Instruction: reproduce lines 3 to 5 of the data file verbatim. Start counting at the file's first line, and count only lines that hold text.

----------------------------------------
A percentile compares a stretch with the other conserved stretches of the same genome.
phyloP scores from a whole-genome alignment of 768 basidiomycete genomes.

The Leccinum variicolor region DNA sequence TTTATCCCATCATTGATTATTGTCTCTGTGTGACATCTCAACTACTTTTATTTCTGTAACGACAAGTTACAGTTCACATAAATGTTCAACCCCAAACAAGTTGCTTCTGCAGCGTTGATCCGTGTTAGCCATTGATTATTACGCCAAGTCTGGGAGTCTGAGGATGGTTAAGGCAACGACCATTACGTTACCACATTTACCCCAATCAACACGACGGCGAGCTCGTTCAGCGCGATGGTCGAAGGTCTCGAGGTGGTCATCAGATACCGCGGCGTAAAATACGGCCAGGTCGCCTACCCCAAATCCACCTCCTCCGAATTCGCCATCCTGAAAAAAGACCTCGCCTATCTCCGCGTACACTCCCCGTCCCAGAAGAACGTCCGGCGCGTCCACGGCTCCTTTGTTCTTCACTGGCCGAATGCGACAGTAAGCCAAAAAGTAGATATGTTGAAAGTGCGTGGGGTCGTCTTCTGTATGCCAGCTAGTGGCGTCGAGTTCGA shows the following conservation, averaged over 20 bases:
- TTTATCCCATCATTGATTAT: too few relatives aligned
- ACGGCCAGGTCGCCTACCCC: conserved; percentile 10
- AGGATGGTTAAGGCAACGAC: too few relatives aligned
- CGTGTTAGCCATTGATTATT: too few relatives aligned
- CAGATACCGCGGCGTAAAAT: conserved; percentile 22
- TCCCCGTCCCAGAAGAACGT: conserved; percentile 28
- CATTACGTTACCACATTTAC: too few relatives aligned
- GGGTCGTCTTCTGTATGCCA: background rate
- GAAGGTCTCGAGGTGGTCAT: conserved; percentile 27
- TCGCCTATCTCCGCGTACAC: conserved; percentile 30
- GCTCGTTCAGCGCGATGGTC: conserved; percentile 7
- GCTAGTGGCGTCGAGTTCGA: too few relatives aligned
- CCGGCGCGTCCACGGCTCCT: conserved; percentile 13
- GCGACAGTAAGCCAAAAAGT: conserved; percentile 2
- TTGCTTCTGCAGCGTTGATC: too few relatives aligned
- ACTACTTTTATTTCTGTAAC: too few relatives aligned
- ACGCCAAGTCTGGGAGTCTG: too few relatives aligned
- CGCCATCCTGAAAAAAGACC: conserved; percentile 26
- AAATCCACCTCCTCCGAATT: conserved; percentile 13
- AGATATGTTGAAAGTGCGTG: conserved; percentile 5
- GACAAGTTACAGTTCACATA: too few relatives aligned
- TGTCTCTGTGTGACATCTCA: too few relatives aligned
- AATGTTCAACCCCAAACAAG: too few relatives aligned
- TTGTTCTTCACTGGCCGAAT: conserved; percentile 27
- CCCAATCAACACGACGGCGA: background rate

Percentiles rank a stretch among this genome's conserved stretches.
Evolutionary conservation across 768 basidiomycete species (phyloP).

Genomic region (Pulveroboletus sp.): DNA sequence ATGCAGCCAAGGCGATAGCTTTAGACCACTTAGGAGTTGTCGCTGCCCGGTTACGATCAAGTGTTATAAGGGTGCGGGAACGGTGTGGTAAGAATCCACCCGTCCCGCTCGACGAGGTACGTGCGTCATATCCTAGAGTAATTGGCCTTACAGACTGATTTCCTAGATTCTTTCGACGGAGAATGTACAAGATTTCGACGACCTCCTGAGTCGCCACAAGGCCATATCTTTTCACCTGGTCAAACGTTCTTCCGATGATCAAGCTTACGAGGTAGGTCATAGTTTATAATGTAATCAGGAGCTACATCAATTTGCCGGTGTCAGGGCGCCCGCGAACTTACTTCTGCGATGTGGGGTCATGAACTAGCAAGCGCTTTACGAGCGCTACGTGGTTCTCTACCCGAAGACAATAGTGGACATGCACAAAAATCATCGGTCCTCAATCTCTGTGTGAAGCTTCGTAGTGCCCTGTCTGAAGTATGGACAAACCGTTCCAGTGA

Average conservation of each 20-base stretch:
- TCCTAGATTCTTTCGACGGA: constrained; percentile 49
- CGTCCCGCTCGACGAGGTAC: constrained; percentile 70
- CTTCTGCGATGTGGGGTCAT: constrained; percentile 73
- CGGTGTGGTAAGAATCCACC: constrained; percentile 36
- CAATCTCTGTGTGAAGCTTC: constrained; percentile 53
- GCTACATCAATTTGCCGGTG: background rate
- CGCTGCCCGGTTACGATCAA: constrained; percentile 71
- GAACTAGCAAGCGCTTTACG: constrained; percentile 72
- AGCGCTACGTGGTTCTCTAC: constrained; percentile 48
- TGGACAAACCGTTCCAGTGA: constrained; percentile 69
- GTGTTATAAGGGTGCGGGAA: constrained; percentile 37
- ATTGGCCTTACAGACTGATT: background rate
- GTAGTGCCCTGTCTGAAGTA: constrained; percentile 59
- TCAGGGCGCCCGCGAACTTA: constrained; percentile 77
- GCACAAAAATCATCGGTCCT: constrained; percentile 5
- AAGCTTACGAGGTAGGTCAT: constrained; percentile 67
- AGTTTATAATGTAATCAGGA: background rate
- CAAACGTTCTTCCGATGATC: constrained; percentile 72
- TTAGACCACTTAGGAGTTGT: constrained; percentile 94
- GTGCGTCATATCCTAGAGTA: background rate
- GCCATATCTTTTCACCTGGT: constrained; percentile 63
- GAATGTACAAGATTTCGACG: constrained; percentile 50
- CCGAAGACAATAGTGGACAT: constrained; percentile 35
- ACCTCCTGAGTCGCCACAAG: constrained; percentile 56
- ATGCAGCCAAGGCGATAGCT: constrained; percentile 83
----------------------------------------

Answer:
The Leccinum variicolor region DNA sequence TTTATCCCATCATTGATTATTGTCTCTGTGTGACATCTCAACTACTTTTATTTCTGTAACGACAAGTTACAGTTCACATAAATGTTCAACCCCAAACAAGTTGCTTCTGCAGCGTTGATCCGTGTTAGCCATTGATTATTACGCCAAGTCTGGGAGTCTGAGGATGGTTAAGGCAACGACCATTACGTTACCACATTTACCCCAATCAACACGACGGCGAGCTCGTTCAGCGCGATGGTCGAAGGTCTCGAGGTGGTCATCAGATACCGCGGCGTAAAATACGGCCAGGTCGCCTACCCCAAATCCACCTCCTCCGAATTCGCCATCCTGAAAAAAGACCTCGCCTATCTCCGCGTACACTCCCCGTCCCAGAAGAACGTCCGGCGCGTCCACGGCTCCTTTGTTCTTCACTGGCCGAATGCGACAGTAAGCCAAAAAGTAGATATGTTGAAAGTGCGTGGGGTCGTCTTCTGTATGCCAGCTAGTGGCGTCGAGTTCGA shows the following conservation, averaged over 20 bases:
- TTTATCCCATCATTGATTAT: too few relatives aligned
- ACGGCCAGGTCGCCTACCCC: conserved; percentile 10